Now that I am retired having been many years a magistrate with a long awareness of the declining freedoms enjoyed by the ordinary citizen and a corresponding fear of the big brother state`s ever increasing encroachment on civil liberties I hope that my personal observations within these general parameters will be of interest to those with an open mind. Having been blogging with this title for many years against the rules of the Ministry of Justice my new found freedom should allow me to be less inhibited in these observations.

Comments are usually moderated. However, I do not accept any legal responsibility for the content of any comment. If any comment seems submitted just to advertise a website it will not be published.

Thursday, 9 July 2015


Blogging by magistrates came in for some severe criticism from the Senior Presiding Judge about three years ago. Content per se was not  the subject of such criticism but the very act itself. Others will have  judged the implications of such criticism. Those who lived by the sword were not to be surprised if they died by the self same instrument. Needless to say his threats of fire and brimstone were just an example of judicial hufffing and puffing.  Remarks by more senior judiciary, and for J.P.s all judiciary is more senior, from time to time go unreported except in the provincial press. To focus attention to what is already in the public domain, albeit unremarked, has long been a feature of this blog. Readers will have made up and I hope continue to make up their own independent minds on such topics. 

Most sentencing in our criminal courts is now contained in a little black book known as Sentencing Guidelines. Judges and magistrates are well used to making clear their route which led to their eventually pronounced sentence. Decisions on bail are also ensconced with guidelines based on the precept that all defendants, innocent until proved guilty, are entitled to bail. It is a matter of judgement that they should be remanded in custody when the bench has fears eg of interference with witnesses, committing further offences or failing to appear which cannot be allayed by any conditions offered by the defendant or on his/her behalf eg residence, tag, security etc. There are also situations where the judgement of the bench is to decide whether or not to accept jurisdiction on a matter which can be heard at either their own court or is more suited to being tried at the Crown Court. Even where such a case has been heard at the lower court a bench has the option to send the offender to the Crown Court for sentencing.  In the light of all the above it is remarkable to read the reported comments last October of HH  Judge  Jeremy Richardson QC at Hull Crown Court.  From his lofty perch he  publicly criticised local Justices of the Peace for putting the case in the hands of his court.  "Cases such as these should be resolved by the magistrates' court," said Judge Richardson. "Then, when issues are resolved, you apply your mind to the committal provision. "Crown court is purely a sentencing exercise. Stage one needs to be sorted entirely before stage two commences." He was not referring to a single decision. He made a generalised comment which in effect has denigrated his junior colleagues and IMHO has brought the judiciary into disrespect. The guidance on blogging to which I referred above contains the following, “They must also avoid expressing opinions which, were it to become known that they hold judicial office, could damage public confidence in their own impartiality or in the judiciary in general.” It would seem, by that statement, that my criticism of H. H. Judge Richardson is more likely to damage public confidence in the judiciary than the remarks uttered by the judge himself. Two extracts from the Media Guide for the Judiciary might offer some illumination:-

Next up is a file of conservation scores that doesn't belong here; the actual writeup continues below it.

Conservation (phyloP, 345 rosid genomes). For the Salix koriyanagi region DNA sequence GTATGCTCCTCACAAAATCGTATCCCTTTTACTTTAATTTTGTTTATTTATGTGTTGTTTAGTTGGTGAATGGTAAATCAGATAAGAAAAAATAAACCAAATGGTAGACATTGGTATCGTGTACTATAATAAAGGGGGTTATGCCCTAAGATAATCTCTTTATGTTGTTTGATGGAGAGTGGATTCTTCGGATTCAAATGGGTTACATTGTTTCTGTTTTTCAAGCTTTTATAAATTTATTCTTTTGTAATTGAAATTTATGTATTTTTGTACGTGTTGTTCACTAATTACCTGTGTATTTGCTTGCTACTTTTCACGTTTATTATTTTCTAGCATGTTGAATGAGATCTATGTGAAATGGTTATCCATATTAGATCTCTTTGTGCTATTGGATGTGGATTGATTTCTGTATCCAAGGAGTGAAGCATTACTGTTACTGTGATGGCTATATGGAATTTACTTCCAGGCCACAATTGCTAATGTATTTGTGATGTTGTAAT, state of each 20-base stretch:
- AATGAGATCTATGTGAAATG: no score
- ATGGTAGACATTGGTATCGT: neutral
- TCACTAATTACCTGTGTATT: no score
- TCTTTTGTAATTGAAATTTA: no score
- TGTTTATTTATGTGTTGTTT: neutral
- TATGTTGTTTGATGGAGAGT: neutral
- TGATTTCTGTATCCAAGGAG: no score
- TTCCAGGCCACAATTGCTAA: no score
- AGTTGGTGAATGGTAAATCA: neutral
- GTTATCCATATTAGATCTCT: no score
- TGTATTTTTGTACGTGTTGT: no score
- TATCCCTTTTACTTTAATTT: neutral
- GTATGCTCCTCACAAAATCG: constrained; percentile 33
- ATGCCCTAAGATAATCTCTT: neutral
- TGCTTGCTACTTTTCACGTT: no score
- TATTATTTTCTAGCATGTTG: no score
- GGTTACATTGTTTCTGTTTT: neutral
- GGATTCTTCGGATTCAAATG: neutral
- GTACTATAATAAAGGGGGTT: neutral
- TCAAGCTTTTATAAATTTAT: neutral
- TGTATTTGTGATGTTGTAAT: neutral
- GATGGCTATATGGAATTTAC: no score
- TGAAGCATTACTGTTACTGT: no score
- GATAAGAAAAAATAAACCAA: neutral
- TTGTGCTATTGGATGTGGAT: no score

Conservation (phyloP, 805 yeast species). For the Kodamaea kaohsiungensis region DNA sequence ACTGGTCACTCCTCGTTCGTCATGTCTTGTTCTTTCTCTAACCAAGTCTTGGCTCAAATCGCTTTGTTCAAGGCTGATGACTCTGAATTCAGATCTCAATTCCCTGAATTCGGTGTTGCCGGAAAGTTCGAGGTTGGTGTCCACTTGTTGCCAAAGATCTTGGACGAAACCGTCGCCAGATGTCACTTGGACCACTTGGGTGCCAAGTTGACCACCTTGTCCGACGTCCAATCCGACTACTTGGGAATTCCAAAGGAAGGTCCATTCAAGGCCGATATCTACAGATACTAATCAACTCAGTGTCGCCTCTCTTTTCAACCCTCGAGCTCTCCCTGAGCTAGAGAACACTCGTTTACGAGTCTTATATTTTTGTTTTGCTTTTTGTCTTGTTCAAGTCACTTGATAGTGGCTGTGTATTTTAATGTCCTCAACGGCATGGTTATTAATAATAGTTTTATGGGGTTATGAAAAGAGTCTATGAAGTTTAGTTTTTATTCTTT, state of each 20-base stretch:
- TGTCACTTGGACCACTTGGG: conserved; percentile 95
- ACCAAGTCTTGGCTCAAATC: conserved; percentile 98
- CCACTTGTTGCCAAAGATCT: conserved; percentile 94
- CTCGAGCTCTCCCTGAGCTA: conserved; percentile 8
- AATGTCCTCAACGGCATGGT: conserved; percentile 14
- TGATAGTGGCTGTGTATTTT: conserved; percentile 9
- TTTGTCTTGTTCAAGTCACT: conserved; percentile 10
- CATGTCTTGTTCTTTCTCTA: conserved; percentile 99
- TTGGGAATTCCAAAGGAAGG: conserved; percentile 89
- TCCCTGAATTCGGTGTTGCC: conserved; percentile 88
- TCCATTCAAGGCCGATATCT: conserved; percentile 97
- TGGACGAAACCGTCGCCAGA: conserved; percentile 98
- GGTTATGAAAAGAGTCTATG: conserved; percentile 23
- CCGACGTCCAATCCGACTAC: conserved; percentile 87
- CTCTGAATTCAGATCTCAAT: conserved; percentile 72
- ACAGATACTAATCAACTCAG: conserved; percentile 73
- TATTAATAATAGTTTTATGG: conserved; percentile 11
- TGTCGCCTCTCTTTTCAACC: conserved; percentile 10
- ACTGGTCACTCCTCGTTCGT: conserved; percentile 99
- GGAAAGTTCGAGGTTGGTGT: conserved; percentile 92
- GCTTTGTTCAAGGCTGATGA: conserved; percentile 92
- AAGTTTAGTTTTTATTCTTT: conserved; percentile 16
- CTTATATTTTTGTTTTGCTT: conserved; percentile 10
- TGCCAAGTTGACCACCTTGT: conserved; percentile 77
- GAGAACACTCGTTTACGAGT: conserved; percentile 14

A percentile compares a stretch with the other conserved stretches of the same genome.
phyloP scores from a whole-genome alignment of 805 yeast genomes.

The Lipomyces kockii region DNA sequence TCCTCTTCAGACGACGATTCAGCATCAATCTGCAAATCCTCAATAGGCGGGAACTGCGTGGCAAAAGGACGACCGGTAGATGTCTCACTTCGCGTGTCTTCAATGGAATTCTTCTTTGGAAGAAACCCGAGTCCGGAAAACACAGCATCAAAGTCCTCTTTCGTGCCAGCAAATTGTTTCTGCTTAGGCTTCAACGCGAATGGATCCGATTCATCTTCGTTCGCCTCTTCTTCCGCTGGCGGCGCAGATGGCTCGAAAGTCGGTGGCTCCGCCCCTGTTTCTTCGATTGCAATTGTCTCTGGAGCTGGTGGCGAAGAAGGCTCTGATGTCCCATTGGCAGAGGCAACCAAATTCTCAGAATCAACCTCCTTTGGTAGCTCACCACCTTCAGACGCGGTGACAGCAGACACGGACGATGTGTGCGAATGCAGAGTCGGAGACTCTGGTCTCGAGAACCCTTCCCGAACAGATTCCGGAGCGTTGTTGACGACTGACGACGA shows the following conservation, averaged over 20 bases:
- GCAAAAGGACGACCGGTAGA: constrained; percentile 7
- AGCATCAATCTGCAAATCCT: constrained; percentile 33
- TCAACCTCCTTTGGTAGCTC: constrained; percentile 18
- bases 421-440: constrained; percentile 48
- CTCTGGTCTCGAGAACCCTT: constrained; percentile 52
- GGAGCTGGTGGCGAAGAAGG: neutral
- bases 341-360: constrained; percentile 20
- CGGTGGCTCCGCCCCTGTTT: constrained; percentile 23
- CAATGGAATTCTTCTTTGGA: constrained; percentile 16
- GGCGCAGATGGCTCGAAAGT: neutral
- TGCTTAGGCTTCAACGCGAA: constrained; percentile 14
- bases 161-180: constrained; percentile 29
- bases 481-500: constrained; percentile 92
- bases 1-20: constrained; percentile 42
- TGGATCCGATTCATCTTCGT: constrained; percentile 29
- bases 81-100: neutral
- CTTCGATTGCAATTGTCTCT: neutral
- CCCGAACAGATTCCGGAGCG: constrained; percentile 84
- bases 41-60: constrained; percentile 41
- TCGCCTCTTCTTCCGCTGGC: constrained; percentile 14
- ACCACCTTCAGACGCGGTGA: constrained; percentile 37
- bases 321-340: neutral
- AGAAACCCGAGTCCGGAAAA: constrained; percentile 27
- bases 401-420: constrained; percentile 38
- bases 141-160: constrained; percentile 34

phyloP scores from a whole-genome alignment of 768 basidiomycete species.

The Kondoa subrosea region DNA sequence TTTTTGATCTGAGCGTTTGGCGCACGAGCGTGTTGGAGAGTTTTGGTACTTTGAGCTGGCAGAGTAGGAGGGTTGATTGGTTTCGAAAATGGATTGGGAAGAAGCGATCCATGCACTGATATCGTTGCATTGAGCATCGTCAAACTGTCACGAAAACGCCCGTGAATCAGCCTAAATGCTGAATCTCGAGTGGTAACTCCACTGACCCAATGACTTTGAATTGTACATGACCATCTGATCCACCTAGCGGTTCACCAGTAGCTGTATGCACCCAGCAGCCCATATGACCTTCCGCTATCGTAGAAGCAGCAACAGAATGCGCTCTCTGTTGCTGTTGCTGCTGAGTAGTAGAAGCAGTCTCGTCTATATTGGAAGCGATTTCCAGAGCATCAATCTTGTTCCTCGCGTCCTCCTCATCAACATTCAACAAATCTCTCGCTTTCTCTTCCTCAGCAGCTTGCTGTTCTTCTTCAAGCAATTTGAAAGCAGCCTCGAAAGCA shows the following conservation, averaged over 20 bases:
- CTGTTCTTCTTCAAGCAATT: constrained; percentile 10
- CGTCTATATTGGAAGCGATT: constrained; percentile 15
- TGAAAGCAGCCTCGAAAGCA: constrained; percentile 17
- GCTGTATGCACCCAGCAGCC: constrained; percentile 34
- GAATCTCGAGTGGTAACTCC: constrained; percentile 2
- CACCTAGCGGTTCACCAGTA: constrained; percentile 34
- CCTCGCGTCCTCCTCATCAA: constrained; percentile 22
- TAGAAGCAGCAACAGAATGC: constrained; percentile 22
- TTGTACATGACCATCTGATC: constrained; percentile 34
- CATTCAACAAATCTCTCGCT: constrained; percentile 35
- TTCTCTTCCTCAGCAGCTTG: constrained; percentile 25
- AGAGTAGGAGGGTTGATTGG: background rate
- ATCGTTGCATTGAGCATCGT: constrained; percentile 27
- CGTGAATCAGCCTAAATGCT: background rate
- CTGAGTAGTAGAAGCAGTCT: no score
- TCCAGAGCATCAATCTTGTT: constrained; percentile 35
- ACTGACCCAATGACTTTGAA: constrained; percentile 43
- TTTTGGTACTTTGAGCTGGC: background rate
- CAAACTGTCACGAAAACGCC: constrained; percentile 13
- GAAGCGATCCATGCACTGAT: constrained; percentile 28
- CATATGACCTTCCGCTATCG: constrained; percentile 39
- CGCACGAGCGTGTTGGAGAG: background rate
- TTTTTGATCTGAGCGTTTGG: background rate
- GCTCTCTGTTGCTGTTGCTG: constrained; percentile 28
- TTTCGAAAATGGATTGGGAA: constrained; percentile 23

“Making planned statements in open court.
Courts and most tribunals operate in public, and any comment made by a judicial office-holder in public session is regarded as open to reporting. This extends to comments made when there’s no reporter in the room, as long as someone has repeated it to them. Judges may occasionally read out statements in open court, for example commenting on misreporting of a case."
"Lord Mackay a previous Lord Chancellor has stated that” judges must avoid public statements either on general issues or particular cases which might cast any doubt on their complete impartiality, and above all, they should avoid any involvement, either direct or indirect, in issues which are or might become politically controversial”",
This begs the question whether or not public criticism of magistrates by a crown court judge is politically controversial. 


  1. Really sad that a judge of his seniority should use a public forum to vent his displeasure. I am pleased to say that in our county (not a million miles from London) we have have an excellent relationship with the Crown Court and issues such have as this are discussed and resolved quickly and efficiently. Sounds like our experience is not mirrored throughout the land.

  2. Further research shows that the case was sent to the Crown Court by a District Judge (not a lay bench) who had found (correctly in my view) that the required sentence exceeded the maximum available to the Magistrates Court. Went back to the same DJ who was "surprised". I bet he was!


  3. In my experience of CC lunches when we sat on appeals, their Honours were very sniffy about DJs. It was interesting to hear their views. Presumably this Judge would have known from the papers who made the original decision but his remarks do seem to be damaging to public confidence in the judicial system. Shouldn't he have anticipated that?